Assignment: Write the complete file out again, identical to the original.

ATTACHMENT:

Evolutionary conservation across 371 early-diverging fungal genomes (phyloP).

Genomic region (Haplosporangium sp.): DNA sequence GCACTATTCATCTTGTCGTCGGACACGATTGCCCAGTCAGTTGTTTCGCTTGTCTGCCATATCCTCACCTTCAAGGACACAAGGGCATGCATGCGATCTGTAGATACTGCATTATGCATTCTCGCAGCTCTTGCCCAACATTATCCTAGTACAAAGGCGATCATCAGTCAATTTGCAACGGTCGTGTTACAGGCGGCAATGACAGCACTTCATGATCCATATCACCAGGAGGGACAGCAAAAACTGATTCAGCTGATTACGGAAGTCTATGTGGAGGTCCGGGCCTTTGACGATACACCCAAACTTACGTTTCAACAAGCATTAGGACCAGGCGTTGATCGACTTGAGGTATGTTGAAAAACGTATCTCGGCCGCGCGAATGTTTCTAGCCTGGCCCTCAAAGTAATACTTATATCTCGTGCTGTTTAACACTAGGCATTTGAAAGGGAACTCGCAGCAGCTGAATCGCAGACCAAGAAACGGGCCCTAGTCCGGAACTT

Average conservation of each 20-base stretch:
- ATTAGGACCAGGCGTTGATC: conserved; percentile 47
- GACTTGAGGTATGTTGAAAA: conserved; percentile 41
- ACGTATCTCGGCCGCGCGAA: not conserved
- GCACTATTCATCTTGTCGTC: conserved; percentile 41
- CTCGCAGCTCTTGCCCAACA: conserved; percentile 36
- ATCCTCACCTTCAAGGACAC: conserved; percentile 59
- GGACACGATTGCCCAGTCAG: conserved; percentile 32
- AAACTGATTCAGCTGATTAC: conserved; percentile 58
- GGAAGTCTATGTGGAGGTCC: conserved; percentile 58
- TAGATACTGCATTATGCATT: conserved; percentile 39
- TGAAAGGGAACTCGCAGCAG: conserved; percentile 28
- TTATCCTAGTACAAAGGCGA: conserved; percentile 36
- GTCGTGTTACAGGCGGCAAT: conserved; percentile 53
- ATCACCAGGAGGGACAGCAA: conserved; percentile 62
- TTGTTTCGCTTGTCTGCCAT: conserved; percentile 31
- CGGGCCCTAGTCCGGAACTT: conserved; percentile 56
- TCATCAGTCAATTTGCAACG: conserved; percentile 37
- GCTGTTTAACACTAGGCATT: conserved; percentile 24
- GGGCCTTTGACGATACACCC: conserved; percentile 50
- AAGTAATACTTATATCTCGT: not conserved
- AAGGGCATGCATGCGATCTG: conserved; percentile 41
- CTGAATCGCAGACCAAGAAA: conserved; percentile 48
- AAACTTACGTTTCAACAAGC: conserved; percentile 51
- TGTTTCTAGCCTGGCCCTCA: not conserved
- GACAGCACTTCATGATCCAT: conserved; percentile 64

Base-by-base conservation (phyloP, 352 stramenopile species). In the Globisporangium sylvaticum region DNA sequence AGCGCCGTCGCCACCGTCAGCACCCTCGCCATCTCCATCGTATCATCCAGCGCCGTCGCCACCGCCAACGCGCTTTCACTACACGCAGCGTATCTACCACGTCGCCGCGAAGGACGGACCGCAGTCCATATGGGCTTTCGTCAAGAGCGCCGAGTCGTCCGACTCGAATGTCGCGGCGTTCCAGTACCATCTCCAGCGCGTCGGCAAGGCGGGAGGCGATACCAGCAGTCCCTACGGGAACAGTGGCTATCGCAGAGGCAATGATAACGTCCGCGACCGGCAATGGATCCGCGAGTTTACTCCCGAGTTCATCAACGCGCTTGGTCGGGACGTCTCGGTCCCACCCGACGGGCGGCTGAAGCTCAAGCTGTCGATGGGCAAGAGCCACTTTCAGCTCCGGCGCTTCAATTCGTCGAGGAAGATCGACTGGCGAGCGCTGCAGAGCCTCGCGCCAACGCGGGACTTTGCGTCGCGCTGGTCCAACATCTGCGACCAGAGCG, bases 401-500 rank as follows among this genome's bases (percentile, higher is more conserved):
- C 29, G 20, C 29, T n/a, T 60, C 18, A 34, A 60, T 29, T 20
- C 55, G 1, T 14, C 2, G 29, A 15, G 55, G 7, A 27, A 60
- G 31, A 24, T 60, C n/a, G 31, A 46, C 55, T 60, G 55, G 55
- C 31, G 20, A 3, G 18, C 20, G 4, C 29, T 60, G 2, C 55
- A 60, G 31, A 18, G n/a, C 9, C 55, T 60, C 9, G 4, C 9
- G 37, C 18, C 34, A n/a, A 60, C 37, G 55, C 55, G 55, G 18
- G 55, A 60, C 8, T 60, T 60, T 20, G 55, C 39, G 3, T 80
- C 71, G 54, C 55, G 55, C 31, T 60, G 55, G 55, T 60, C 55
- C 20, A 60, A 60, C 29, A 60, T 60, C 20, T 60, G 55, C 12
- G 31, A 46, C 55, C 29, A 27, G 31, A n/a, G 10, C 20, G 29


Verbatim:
Evolutionary conservation across 371 early-diverging fungal genomes (phyloP).

Genomic region (Haplosporangium sp.): DNA sequence GCACTATTCATCTTGTCGTCGGACACGATTGCCCAGTCAGTTGTTTCGCTTGTCTGCCATATCCTCACCTTCAAGGACACAAGGGCATGCATGCGATCTGTAGATACTGCATTATGCATTCTCGCAGCTCTTGCCCAACATTATCCTAGTACAAAGGCGATCATCAGTCAATTTGCAACGGTCGTGTTACAGGCGGCAATGACAGCACTTCATGATCCATATCACCAGGAGGGACAGCAAAAACTGATTCAGCTGATTACGGAAGTCTATGTGGAGGTCCGGGCCTTTGACGATACACCCAAACTTACGTTTCAACAAGCATTAGGACCAGGCGTTGATCGACTTGAGGTATGTTGAAAAACGTATCTCGGCCGCGCGAATGTTTCTAGCCTGGCCCTCAAAGTAATACTTATATCTCGTGCTGTTTAACACTAGGCATTTGAAAGGGAACTCGCAGCAGCTGAATCGCAGACCAAGAAACGGGCCCTAGTCCGGAACTT

Average conservation of each 20-base stretch:
- ATTAGGACCAGGCGTTGATC: conserved; percentile 47
- GACTTGAGGTATGTTGAAAA: conserved; percentile 41
- ACGTATCTCGGCCGCGCGAA: not conserved
- GCACTATTCATCTTGTCGTC: conserved; percentile 41
- CTCGCAGCTCTTGCCCAACA: conserved; percentile 36
- ATCCTCACCTTCAAGGACAC: conserved; percentile 59
- GGACACGATTGCCCAGTCAG: conserved; percentile 32
- AAACTGATTCAGCTGATTAC: conserved; percentile 58
- GGAAGTCTATGTGGAGGTCC: conserved; percentile 58
- TAGATACTGCATTATGCATT: conserved; percentile 39
- TGAAAGGGAACTCGCAGCAG: conserved; percentile 28
- TTATCCTAGTACAAAGGCGA: conserved; percentile 36
- GTCGTGTTACAGGCGGCAAT: conserved; percentile 53
- ATCACCAGGAGGGACAGCAA: conserved; percentile 62
- TTGTTTCGCTTGTCTGCCAT: conserved; percentile 31
- CGGGCCCTAGTCCGGAACTT: conserved; percentile 56
- TCATCAGTCAATTTGCAACG: conserved; percentile 37
- GCTGTTTAACACTAGGCATT: conserved; percentile 24
- GGGCCTTTGACGATACACCC: conserved; percentile 50
- AAGTAATACTTATATCTCGT: not conserved
- AAGGGCATGCATGCGATCTG: conserved; percentile 41
- CTGAATCGCAGACCAAGAAA: conserved; percentile 48
- AAACTTACGTTTCAACAAGC: conserved; percentile 51
- TGTTTCTAGCCTGGCCCTCA: not conserved
- GACAGCACTTCATGATCCAT: conserved; percentile 64

Base-by-base conservation (phyloP, 352 stramenopile species). In the Globisporangium sylvaticum region DNA sequence AGCGCCGTCGCCACCGTCAGCACCCTCGCCATCTCCATCGTATCATCCAGCGCCGTCGCCACCGCCAACGCGCTTTCACTACACGCAGCGTATCTACCACGTCGCCGCGAAGGACGGACCGCAGTCCATATGGGCTTTCGTCAAGAGCGCCGAGTCGTCCGACTCGAATGTCGCGGCGTTCCAGTACCATCTCCAGCGCGTCGGCAAGGCGGGAGGCGATACCAGCAGTCCCTACGGGAACAGTGGCTATCGCAGAGGCAATGATAACGTCCGCGACCGGCAATGGATCCGCGAGTTTACTCCCGAGTTCATCAACGCGCTTGGTCGGGACGTCTCGGTCCCACCCGACGGGCGGCTGAAGCTCAAGCTGTCGATGGGCAAGAGCCACTTTCAGCTCCGGCGCTTCAATTCGTCGAGGAAGATCGACTGGCGAGCGCTGCAGAGCCTCGCGCCAACGCGGGACTTTGCGTCGCGCTGGTCCAACATCTGCGACCAGAGCG, bases 401-500 rank as follows among this genome's bases (percentile, higher is more conserved):
- C 29, G 20, C 29, T n/a, T 60, C 18, A 34, A 60, T 29, T 20
- C 55, G 1, T 14, C 2, G 29, A 15, G 55, G 7, A 27, A 60
- G 31, A 24, T 60, C n/a, G 31, A 46, C 55, T 60, G 55, G 55
- C 31, G 20, A 3, G 18, C 20, G 4, C 29, T 60, G 2, C 55
- A 60, G 31, A 18, G n/a, C 9, C 55, T 60, C 9, G 4, C 9
- G 37, C 18, C 34, A n/a, A 60, C 37, G 55, C 55, G 55, G 18
- G 55, A 60, C 8, T 60, T 60, T 20, G 55, C 39, G 3, T 80
- C 71, G 54, C 55, G 55, C 31, T 60, G 55, G 55, T 60, C 55
- C 20, A 60, A 60, C 29, A 60, T 60, C 20, T 60, G 55, C 12
- G 31, A 46, C 55, C 29, A 27, G 31, A n/a, G 10, C 20, G 29